Space Museum holding exhibition on Chang'e programme
The Chang'e 1, China's first lunar satellite, is scheduled to be launched tonight (October 24) at Xichang, marking a milestone in China's moon exploration programme. Details of the programme are now featured in the Hong Kong Space Museum's "Fly Me to the Moon" exhibition.
In 2004, China officially launched the Chang'e Programme, a lunar exploration project named after the fairy of the legend. The Chang'e Programme features three phases - "orbiting","landing" and"returning" and all will be carried out by unmanned spacecraft.
The first phase "Orbiting" means lunar orbiting exploration. According to the programme, a lunar orbiter "Chang'e 1" will be launched tonight and will orbit the Moon at an altitude of 200km above the surface. It will take 3-dimensional images of the moon's surface and detect the lunar composition.
The second phase "Landing" means soft landing on the Moon and surveying by a lunar rover. A lunar lander is scheduled to be launched to the Moon around 2012. Having landed on the lunar surface, the lander will release a lunar rover to conduct a detailed survey on the topography and geological structure of the landing site and its surrounding terrain.
The third phase "Returning" means collecting and returning lunar soil samples to Earth. It is scheduled to launch a lunar sampler for automatic collection of lunar samples around 2020. After landing on the lunar surface, this sampler will collect rock and soil samples and send them back to Earth for studying the origin and evolution of the Moon.
Since the 1960s, more than 100 lunar exploration missions, more than half of them successful, have been carried out by countries all over the world. As a result, a great deal of scientific data about the Moon has been obtained.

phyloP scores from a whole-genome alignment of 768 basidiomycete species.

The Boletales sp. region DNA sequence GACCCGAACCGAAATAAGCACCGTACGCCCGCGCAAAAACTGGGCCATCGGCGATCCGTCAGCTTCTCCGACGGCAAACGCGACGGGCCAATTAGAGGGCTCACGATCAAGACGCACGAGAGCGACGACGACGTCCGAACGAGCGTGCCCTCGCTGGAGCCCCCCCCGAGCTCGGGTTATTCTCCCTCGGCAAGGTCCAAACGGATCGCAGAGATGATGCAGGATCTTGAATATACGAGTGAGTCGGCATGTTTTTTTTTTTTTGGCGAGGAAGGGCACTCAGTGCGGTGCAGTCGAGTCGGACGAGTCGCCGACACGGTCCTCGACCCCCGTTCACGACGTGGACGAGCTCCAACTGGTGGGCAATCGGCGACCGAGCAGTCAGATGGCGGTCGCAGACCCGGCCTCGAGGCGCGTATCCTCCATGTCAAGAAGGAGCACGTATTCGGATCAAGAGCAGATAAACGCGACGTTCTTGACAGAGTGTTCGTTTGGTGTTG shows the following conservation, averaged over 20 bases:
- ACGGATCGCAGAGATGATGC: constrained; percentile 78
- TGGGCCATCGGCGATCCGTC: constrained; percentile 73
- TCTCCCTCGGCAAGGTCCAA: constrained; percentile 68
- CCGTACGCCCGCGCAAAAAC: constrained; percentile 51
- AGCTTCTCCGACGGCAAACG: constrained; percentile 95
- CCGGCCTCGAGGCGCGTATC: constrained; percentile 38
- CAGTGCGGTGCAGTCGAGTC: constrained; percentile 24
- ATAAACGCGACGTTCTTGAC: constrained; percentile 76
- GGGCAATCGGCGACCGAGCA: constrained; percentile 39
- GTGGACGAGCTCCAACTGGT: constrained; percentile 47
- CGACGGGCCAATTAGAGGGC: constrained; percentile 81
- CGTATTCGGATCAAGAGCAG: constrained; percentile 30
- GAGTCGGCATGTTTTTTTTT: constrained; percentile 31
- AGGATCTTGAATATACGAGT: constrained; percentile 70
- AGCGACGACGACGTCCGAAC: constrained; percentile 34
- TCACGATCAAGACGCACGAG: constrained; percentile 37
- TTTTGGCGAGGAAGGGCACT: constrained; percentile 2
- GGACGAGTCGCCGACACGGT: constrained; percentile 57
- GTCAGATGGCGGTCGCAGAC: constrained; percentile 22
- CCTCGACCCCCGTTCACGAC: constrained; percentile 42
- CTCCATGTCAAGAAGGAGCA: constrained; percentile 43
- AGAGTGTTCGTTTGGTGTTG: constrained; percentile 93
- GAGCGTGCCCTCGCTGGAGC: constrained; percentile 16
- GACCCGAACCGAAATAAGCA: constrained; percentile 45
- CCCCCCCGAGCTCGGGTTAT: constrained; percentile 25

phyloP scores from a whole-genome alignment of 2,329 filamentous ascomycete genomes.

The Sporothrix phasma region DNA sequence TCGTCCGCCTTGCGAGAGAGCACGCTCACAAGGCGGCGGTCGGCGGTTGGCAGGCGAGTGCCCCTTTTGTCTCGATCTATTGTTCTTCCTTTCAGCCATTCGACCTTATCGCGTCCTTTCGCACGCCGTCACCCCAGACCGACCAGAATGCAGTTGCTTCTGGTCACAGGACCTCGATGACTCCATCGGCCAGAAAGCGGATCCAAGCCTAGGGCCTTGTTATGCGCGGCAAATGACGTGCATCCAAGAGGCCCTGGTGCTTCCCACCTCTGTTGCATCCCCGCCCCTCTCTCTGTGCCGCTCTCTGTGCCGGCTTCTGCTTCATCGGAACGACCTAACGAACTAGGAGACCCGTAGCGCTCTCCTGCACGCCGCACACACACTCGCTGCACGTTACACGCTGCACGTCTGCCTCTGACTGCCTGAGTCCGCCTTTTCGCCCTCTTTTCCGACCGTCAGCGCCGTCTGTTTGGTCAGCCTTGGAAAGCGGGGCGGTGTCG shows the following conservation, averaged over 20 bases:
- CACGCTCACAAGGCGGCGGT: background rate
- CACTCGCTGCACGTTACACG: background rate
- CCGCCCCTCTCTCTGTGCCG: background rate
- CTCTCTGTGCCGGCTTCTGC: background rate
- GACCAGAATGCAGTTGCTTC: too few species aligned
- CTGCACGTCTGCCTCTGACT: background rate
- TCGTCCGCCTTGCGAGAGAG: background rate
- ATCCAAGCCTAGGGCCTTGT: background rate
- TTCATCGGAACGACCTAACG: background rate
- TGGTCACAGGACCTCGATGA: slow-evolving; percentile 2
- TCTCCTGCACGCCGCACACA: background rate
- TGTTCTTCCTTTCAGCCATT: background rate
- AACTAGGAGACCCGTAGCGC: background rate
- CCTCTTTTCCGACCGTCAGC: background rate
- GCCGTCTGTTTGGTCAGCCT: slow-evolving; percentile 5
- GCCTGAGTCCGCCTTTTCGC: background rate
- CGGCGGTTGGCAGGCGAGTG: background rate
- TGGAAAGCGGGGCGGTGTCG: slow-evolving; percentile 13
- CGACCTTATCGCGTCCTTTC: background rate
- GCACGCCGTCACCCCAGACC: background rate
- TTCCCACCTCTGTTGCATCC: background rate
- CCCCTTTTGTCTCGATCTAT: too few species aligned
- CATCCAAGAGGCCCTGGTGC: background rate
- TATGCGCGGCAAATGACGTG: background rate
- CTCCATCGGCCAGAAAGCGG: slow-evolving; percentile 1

Being China's first spacecraft for lunar exploration, Chang'e 1 not only represents the breakthrough of China's remote satellite technology and detection of the Earth-Moon space environment, but also serves as an initiative to fill the gaps of previous lunar exploration missions. There are four major science objectives for the "Orbiting (Chang'e 1) Phase" of the lunar exploration programme: producing three-dimensional images of the lunar surface, detecting the composition of the lunar surface, probing the lunar soil, and exploring the cislunar space environment.
Apart from the introduction of the missions of Chang'e 1, its scientific instruments, flight sequence and tracking, the exhibition also features Japan's latest mission to the Moon, "Kaguya" (Selene) and space exploration in the past 50 years. The exhibition will run until December 31 and admission is free.
The Space Museum is located at 10 Salisbury Road, Tsim Sha Tsui. It opens from 1 pm to 9 pm on Mondays, Wednesday to Friday and 10 am to 9 pm on Saturdays, Sundays and public holidays. It is closed on Tuesdays (except public holidays).
For further information, please call 2721 0226 or visit the Museum's website at http://hk.space.museum
Ends/Wednesday, October 24, 2007